Tender pastry filled with smooth pastry cream and topped with fresh summer berries - a perfect summer treat.
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Funny, I just made this last week using a recipe from Sherry Yard. I didn't add a glaze.
I had a lot of trouble making a dough that actually stuck together and could be lifted and moved without simply breaking up. In the end, I just moved it to the pie form bit by bit, Playdoh-style.
My husband grew up in Scotland where custard is considered one of the 4 food groups. I always get him to make custard and did in this instance. The first time we made the recipe, he kept going on and on about how the custard just wasn't right while he was making it. He kept saying how stiff it was and shouldn't be like this....
Nevertheless, the tarts were amazing, so much so, that we made another batch a few weeks later.
My husband "the chef", ahem... decided to alter the recipe. We ended up eating runny custard on a pie shell with fruits scattered here and there.
So, you may think that the custard is thick, but I'm sure that the folks at Rouxbe have tested and tried it. Believe me, I have.
1. I had extra apricot glaze, so I just poured it over the last 2 tarts instead of brushing it on. Bad idea. They were much too sweet and the glaze overpowered the other flavors. I think I may leave one of the tarts unglazed to try that, or even a dusting of confectioners' sugar sounds appealing.
2. When rolling out the dough, next time I will alternate between working with the dough on the counter and the dough that is still in the refrigerator. I'm sure if I worked faster it would stay cold long enough, but this technique I think will help.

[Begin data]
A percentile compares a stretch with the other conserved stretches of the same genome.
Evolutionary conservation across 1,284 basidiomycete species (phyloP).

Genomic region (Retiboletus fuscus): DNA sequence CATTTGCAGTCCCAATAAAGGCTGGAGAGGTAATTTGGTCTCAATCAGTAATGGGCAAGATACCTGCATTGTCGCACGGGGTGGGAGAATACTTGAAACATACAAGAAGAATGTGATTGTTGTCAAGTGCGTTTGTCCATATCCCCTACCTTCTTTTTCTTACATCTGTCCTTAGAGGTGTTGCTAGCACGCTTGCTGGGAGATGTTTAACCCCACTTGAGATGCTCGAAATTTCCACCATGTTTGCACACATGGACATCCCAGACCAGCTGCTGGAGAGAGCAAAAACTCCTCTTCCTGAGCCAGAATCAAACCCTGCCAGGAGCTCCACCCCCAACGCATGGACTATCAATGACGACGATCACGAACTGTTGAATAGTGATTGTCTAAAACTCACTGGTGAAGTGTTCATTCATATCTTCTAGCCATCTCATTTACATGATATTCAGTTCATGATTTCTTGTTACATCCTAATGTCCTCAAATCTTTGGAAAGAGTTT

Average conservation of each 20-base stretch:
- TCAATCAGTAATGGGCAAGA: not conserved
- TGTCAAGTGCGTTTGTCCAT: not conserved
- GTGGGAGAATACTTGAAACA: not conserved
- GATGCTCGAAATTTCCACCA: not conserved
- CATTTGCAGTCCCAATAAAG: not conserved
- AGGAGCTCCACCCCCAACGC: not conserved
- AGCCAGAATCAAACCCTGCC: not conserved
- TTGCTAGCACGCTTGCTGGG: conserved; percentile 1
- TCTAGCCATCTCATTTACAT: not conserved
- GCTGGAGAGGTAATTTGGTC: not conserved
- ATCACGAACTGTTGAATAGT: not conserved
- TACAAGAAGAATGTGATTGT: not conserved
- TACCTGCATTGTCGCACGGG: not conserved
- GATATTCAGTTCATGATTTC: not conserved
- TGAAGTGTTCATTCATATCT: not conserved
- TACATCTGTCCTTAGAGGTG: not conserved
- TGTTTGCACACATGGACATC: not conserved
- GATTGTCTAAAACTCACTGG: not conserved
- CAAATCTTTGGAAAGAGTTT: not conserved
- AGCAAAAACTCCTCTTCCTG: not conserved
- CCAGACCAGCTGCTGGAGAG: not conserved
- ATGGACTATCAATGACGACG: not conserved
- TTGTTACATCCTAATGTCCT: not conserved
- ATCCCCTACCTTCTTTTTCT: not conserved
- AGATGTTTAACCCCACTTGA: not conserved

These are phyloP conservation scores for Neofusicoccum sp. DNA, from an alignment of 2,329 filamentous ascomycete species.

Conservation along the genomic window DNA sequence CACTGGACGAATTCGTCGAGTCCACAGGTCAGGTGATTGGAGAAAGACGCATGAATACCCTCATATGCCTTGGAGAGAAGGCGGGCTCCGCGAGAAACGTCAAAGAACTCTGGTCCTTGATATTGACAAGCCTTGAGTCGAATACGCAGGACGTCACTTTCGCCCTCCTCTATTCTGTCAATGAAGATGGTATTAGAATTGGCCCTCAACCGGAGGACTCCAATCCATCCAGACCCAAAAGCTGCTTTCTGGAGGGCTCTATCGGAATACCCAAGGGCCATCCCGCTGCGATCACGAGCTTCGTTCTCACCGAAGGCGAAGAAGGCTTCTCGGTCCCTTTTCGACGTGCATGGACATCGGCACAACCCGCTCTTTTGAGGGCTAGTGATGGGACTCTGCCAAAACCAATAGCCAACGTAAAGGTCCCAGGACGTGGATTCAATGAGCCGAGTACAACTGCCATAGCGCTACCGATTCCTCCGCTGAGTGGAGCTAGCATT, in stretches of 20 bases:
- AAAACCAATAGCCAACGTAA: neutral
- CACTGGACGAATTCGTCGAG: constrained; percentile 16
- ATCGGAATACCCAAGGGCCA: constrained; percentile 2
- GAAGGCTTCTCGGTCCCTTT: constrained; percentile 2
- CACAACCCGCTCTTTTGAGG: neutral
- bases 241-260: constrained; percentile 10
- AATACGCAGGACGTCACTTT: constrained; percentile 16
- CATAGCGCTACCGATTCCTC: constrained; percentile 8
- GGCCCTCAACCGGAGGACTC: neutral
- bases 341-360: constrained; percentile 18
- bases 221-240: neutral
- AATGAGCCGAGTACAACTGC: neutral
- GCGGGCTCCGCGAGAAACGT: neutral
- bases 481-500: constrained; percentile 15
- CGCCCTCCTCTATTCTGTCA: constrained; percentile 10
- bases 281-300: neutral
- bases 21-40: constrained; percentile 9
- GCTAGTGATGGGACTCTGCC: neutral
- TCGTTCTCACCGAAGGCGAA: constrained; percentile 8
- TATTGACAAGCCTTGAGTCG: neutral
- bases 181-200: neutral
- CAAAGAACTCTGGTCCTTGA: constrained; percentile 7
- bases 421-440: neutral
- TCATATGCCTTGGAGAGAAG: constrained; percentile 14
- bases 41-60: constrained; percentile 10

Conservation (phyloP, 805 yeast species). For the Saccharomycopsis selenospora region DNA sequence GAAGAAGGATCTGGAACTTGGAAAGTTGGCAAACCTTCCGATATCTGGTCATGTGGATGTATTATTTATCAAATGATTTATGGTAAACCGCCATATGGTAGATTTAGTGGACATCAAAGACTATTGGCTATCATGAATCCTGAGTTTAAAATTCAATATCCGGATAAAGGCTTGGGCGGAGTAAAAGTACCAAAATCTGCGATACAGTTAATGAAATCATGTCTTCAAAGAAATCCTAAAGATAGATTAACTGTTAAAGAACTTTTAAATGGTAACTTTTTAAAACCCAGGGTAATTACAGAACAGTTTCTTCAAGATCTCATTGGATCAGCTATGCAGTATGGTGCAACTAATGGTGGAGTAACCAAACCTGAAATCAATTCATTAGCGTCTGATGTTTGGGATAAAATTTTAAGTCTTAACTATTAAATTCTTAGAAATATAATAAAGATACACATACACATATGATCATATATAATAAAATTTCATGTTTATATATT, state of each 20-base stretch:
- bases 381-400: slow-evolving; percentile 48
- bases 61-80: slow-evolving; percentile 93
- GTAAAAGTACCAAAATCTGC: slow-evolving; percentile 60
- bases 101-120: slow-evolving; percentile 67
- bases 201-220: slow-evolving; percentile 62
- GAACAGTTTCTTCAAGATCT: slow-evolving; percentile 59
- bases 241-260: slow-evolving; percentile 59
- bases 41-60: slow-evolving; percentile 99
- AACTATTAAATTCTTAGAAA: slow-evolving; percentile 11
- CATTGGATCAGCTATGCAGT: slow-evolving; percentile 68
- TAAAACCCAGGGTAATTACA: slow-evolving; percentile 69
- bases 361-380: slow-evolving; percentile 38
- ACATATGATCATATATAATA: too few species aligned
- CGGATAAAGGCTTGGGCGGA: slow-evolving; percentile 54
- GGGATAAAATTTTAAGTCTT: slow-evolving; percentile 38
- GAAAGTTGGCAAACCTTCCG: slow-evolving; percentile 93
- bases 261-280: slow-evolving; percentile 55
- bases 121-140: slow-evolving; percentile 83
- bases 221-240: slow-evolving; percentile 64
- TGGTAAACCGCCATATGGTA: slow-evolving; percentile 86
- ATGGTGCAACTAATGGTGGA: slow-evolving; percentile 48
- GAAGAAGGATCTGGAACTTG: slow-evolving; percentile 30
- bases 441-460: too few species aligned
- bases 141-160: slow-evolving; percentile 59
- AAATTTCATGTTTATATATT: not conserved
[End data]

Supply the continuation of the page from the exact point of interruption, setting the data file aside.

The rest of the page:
3. I will have my ice bath set up and ready to go instead of trying to assemble it while intermittently whisking my custard on the stove top. My custard came out with a few lumps and was probably a little bit overcooked.
Please let me know how long the entire cooking process took (up until the refrigeration of the tarts for 2 hours prior to serving). Also, I was unable to find 4 1/2" tart pans, but I did find 4". Will I be safe in assuming there will be enough dough for 8 tarts?
Start to finish, these tarts will take approximately 6 hours (total time has been updated). If you haven't worked much with dough though (i.e. shaping and lining the tart pans) or if you haven't made pastry cream before, you will likely need more time.
4-inch tart pans are fine. Baking might be a tad shorter but just monitor them. You will have enough dough for 8 tarts and probably some pastry cream left over. It will keep in the fridge for a few days and is yummy enough to be eaten with a spoon :) Happy baking!
Hello. I joined at Christmas as a NON-cook, I could burn water if given the chance. I'm now scoring brownie points left, right and centre with my partner. Many thanks!
Back to the question: Over here in the UK we have two main grains of white sugar, granulated and the finer caster sugar. Caster is used almost exclusively for cooking, but granulated is so commonly used for alsorts, recipies over here specify which one to use. Do you have the same in Canada or the States? If so, which one is assumed when a recipe includes 'sugar'?